104320 blocks [2/1] [U_]
      
md0 : active raid0 sda7[1] sda6[0]
      208640 blocks 64k chunks


format the raid device with ext3 journaling method:

[root@localhost ~]# mke2fs -j /dev/md5

 

MOUNT THE RAID FILE SYSTEM:

[root@localhost ~]# mkdir /raid5
[root@localhost ~]# mount /dev/md5 /raid5

PERMANENT MOUNTING:

To make the mounting exist even after reboot make entry in  /etc/fstab file.

/dev/md5               /raid5                   ext3    defaults        0 0

 

REMOVE A PARTITION /dev/sda13 FROM RAID DEVICE:

[root@localhost ~]# mdadm /dev/md5 --fail /dev/sda13
mdadm: set /dev/sda13 faulty in /dev/md5


[root@localhost ~]# mdadm --detail /dev/md5
/dev/md5:
        Version : 0.90
  Creation Time : Tue Apr  9 17:22:18 2013
     Raid Level : raid5
     Array Size : 208640 (203.78 MiB 213.65 MB)
  Used Dev Size : 104320 (101.89 MiB 106.82 MB)
   Raid Devices : 3
  Total Devices : 3
Preferred Minor : 5
    Persistence : Superblock is persistent

    Update Time : Wed Apr 10 08:53:03 2013
          State : clean, degraded
 Active Devices : 2
Working Devices : 2
 Failed Devices : 1
  Spare Devices : 0

         Layout : left-symmetric
     Chunk Size : 64K

           UUID : d4e4533d:3b19751a:82304262:55747e53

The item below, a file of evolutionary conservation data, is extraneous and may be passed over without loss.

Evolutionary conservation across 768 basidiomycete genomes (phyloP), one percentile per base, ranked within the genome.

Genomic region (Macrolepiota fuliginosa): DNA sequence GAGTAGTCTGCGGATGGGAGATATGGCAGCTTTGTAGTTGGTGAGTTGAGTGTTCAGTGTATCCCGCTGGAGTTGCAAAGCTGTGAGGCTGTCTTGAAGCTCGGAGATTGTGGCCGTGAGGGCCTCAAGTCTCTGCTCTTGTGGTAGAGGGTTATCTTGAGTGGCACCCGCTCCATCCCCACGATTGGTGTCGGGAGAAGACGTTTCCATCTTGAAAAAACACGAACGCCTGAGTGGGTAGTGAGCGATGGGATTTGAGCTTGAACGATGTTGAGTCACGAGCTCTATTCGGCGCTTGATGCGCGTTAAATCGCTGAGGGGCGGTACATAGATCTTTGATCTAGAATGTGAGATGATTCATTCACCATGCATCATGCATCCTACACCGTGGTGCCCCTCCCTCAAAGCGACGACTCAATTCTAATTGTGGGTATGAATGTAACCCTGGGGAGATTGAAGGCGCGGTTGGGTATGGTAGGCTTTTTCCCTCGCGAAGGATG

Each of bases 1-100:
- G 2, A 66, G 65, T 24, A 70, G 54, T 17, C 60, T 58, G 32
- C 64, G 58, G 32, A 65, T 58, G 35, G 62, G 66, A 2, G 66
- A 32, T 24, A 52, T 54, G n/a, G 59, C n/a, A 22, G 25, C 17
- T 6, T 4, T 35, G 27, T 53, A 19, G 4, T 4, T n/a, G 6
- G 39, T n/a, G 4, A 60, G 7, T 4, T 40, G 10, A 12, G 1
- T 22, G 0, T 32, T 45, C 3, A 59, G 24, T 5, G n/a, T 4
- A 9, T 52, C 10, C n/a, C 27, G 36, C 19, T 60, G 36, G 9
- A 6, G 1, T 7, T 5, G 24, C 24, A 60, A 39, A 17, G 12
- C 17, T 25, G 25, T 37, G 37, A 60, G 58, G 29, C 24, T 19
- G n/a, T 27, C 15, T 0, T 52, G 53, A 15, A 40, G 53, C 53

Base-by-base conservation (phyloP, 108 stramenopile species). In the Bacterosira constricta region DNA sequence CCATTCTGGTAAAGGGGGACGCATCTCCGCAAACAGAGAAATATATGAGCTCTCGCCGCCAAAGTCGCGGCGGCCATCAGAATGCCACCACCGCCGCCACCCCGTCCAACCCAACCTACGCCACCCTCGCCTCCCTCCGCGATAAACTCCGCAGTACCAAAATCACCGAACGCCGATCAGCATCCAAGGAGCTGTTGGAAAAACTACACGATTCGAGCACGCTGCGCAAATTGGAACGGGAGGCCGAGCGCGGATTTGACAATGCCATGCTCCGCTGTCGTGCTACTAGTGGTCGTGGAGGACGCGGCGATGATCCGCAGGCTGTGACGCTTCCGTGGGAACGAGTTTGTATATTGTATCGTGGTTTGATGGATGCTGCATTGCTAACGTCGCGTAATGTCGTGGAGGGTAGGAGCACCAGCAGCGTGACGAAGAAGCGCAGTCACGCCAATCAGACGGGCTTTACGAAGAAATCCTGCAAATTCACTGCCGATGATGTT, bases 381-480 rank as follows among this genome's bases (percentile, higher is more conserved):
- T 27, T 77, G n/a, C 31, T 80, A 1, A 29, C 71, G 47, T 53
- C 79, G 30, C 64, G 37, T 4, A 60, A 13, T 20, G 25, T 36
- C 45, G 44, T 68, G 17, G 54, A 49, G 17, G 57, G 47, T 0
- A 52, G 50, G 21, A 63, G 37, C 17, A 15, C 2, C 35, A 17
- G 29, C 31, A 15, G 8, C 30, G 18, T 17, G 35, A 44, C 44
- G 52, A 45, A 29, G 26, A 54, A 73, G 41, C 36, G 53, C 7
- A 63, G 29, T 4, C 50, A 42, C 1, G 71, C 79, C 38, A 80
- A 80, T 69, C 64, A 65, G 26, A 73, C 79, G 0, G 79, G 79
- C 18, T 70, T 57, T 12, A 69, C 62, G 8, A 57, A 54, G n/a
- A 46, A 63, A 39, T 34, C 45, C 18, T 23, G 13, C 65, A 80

Events : 0.4

    Number   Major   Minor   RaidDevice State
       0       8       11        0      active sync   /dev/sda11
       1       8       12        1      active sync   /dev/sda12
       2       0        0        2      removed

       3       8       13        -      faulty spare   /dev/sda13

now we can see that /dev/sda13 is now in faulty spare.

 

HOW TO ADD A PARTITION TO RAID?

[root@localhost ~]# mdadm /dev/md5 --add /dev/sda14
mdadm: added /dev/sda14

Above command will add partition  /dev/sda14 to raid5 i.e /dev/raid5.

 

HOW TO VIEW OR CHECK WHETHER NEW PARTITION WAS ADDED OR NOT TO RAID?

 

[root@localhost ~]# mdadm --detail /dev/md5

    Number   Major   Minor   RaidDevice State
       0       8       11        0      active sync   /dev/sda11
       1       8       12        1      active sync   /dev/sda12
       2       8       14        2      active sync   /dev/sda14

       3       8       13        -      faulty spare   /dev/sda13

Now you can clearly see that /dev/sda14 is successfully added to raid5 its showing active.

To see what happens with your raid devices in details you can use this command.

[root@localhost ~]# dmesg | grep -w md
md: md driver 0.90.3 MAX_MD_DEVS=256, MD_SB_DISKS=27
md: bitmap version 4.39
md: Autodetecting RAID arrays.
md: autorun ...
md: considering sda14 ...
md:  adding sda14 ...
md:  adding sda13 ...
md:  adding sda12 ...


To get the information about a particular raid device you can use this command.

[root@localhost ~]# dmesg | grep -w md5
md: created md5
md5: WARNING: sda12 appears to be on the same physical disk as sda11. True
md5: WARNING: sda13 appears to be on the same physical disk as sda12. True
md5: WARNING: sda14 appears to be on the same physical disk as sda13. True
raid5: allocated 3163kB for md5
raid5: raid level 5 set md5 active with 2 out of 3 devices, algorithm 2
EXT3 FS on md5, internal journal